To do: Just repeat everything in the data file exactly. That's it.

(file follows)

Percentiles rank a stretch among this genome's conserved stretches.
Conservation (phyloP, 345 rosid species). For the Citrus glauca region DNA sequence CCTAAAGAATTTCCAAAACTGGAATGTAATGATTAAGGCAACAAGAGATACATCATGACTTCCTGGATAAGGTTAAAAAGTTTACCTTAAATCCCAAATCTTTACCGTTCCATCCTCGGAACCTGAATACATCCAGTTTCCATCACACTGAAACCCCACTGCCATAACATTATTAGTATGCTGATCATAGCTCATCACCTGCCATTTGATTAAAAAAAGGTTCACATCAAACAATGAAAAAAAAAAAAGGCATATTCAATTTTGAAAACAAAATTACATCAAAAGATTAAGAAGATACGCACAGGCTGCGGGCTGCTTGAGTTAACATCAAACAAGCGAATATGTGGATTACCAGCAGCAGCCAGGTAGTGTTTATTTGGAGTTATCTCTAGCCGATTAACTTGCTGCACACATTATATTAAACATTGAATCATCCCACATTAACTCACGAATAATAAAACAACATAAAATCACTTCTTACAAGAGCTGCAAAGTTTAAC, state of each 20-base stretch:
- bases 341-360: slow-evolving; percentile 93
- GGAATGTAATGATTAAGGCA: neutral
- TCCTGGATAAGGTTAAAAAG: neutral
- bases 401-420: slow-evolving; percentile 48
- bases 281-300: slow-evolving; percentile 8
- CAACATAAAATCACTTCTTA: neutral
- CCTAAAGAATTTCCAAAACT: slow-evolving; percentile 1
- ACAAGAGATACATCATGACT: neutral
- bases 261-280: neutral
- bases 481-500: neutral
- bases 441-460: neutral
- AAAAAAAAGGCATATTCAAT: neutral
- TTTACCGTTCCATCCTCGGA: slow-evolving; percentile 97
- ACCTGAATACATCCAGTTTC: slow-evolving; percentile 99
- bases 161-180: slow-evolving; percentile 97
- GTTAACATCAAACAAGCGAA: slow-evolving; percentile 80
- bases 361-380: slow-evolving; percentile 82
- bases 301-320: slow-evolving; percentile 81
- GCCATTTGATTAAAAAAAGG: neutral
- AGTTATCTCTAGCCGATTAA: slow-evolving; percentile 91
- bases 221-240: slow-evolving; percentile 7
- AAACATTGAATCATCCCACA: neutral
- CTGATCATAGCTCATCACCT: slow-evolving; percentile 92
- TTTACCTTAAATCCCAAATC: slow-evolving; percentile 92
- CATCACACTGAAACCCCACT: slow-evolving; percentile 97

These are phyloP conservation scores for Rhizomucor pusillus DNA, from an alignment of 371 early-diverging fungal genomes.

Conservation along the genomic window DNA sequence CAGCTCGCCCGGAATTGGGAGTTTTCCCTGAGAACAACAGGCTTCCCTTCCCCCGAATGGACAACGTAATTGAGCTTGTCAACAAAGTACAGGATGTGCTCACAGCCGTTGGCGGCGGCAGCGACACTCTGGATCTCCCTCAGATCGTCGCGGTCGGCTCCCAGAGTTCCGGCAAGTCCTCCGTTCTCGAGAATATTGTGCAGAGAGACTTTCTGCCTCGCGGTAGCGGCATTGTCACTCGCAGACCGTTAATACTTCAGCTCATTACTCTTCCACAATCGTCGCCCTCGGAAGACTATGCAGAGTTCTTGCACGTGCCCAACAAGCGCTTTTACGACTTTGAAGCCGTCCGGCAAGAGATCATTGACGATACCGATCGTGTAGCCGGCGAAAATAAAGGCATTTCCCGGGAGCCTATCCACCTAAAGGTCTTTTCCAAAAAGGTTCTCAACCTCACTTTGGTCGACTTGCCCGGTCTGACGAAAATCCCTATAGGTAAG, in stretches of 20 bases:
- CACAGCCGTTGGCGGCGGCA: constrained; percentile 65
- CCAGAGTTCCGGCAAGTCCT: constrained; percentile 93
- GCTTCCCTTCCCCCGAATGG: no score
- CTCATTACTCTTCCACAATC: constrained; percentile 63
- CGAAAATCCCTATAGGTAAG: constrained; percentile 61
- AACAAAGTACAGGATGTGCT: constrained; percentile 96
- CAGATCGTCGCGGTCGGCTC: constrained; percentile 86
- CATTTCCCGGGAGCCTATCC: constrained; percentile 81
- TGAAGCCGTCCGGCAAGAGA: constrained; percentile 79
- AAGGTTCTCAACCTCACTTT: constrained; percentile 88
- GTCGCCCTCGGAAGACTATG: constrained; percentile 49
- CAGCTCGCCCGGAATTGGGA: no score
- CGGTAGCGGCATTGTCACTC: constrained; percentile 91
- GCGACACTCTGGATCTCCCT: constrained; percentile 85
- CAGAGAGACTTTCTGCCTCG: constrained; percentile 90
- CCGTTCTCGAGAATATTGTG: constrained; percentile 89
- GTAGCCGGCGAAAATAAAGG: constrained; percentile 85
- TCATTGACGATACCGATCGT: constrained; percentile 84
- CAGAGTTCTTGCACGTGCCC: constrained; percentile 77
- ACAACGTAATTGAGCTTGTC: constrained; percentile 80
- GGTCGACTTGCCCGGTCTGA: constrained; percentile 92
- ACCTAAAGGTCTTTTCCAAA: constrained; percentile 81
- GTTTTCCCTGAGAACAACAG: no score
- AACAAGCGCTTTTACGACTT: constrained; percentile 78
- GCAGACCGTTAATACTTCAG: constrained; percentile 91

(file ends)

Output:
Percentiles rank a stretch among this genome's conserved stretches.
Conservation (phyloP, 345 rosid species). For the Citrus glauca region DNA sequence CCTAAAGAATTTCCAAAACTGGAATGTAATGATTAAGGCAACAAGAGATACATCATGACTTCCTGGATAAGGTTAAAAAGTTTACCTTAAATCCCAAATCTTTACCGTTCCATCCTCGGAACCTGAATACATCCAGTTTCCATCACACTGAAACCCCACTGCCATAACATTATTAGTATGCTGATCATAGCTCATCACCTGCCATTTGATTAAAAAAAGGTTCACATCAAACAATGAAAAAAAAAAAAGGCATATTCAATTTTGAAAACAAAATTACATCAAAAGATTAAGAAGATACGCACAGGCTGCGGGCTGCTTGAGTTAACATCAAACAAGCGAATATGTGGATTACCAGCAGCAGCCAGGTAGTGTTTATTTGGAGTTATCTCTAGCCGATTAACTTGCTGCACACATTATATTAAACATTGAATCATCCCACATTAACTCACGAATAATAAAACAACATAAAATCACTTCTTACAAGAGCTGCAAAGTTTAAC, state of each 20-base stretch:
- bases 341-360: slow-evolving; percentile 93
- GGAATGTAATGATTAAGGCA: neutral
- TCCTGGATAAGGTTAAAAAG: neutral
- bases 401-420: slow-evolving; percentile 48
- bases 281-300: slow-evolving; percentile 8
- CAACATAAAATCACTTCTTA: neutral
- CCTAAAGAATTTCCAAAACT: slow-evolving; percentile 1
- ACAAGAGATACATCATGACT: neutral
- bases 261-280: neutral
- bases 481-500: neutral
- bases 441-460: neutral
- AAAAAAAAGGCATATTCAAT: neutral
- TTTACCGTTCCATCCTCGGA: slow-evolving; percentile 97
- ACCTGAATACATCCAGTTTC: slow-evolving; percentile 99
- bases 161-180: slow-evolving; percentile 97
- GTTAACATCAAACAAGCGAA: slow-evolving; percentile 80
- bases 361-380: slow-evolving; percentile 82
- bases 301-320: slow-evolving; percentile 81
- GCCATTTGATTAAAAAAAGG: neutral
- AGTTATCTCTAGCCGATTAA: slow-evolving; percentile 91
- bases 221-240: slow-evolving; percentile 7
- AAACATTGAATCATCCCACA: neutral
- CTGATCATAGCTCATCACCT: slow-evolving; percentile 92
- TTTACCTTAAATCCCAAATC: slow-evolving; percentile 92
- CATCACACTGAAACCCCACT: slow-evolving; percentile 97

These are phyloP conservation scores for Rhizomucor pusillus DNA, from an alignment of 371 early-diverging fungal genomes.

Conservation along the genomic window DNA sequence CAGCTCGCCCGGAATTGGGAGTTTTCCCTGAGAACAACAGGCTTCCCTTCCCCCGAATGGACAACGTAATTGAGCTTGTCAACAAAGTACAGGATGTGCTCACAGCCGTTGGCGGCGGCAGCGACACTCTGGATCTCCCTCAGATCGTCGCGGTCGGCTCCCAGAGTTCCGGCAAGTCCTCCGTTCTCGAGAATATTGTGCAGAGAGACTTTCTGCCTCGCGGTAGCGGCATTGTCACTCGCAGACCGTTAATACTTCAGCTCATTACTCTTCCACAATCGTCGCCCTCGGAAGACTATGCAGAGTTCTTGCACGTGCCCAACAAGCGCTTTTACGACTTTGAAGCCGTCCGGCAAGAGATCATTGACGATACCGATCGTGTAGCCGGCGAAAATAAAGGCATTTCCCGGGAGCCTATCCACCTAAAGGTCTTTTCCAAAAAGGTTCTCAACCTCACTTTGGTCGACTTGCCCGGTCTGACGAAAATCCCTATAGGTAAG, in stretches of 20 bases:
- CACAGCCGTTGGCGGCGGCA: constrained; percentile 65
- CCAGAGTTCCGGCAAGTCCT: constrained; percentile 93
- GCTTCCCTTCCCCCGAATGG: no score
- CTCATTACTCTTCCACAATC: constrained; percentile 63
- CGAAAATCCCTATAGGTAAG: constrained; percentile 61
- AACAAAGTACAGGATGTGCT: constrained; percentile 96
- CAGATCGTCGCGGTCGGCTC: constrained; percentile 86
- CATTTCCCGGGAGCCTATCC: constrained; percentile 81
- TGAAGCCGTCCGGCAAGAGA: constrained; percentile 79
- AAGGTTCTCAACCTCACTTT: constrained; percentile 88
- GTCGCCCTCGGAAGACTATG: constrained; percentile 49
- CAGCTCGCCCGGAATTGGGA: no score
- CGGTAGCGGCATTGTCACTC: constrained; percentile 91
- GCGACACTCTGGATCTCCCT: constrained; percentile 85
- CAGAGAGACTTTCTGCCTCG: constrained; percentile 90
- CCGTTCTCGAGAATATTGTG: constrained; percentile 89
- GTAGCCGGCGAAAATAAAGG: constrained; percentile 85
- TCATTGACGATACCGATCGT: constrained; percentile 84
- CAGAGTTCTTGCACGTGCCC: constrained; percentile 77
- ACAACGTAATTGAGCTTGTC: constrained; percentile 80
- GGTCGACTTGCCCGGTCTGA: constrained; percentile 92
- ACCTAAAGGTCTTTTCCAAA: constrained; percentile 81
- GTTTTCCCTGAGAACAACAG: no score
- AACAAGCGCTTTTACGACTT: constrained; percentile 78
- GCAGACCGTTAATACTTCAG: constrained; percentile 91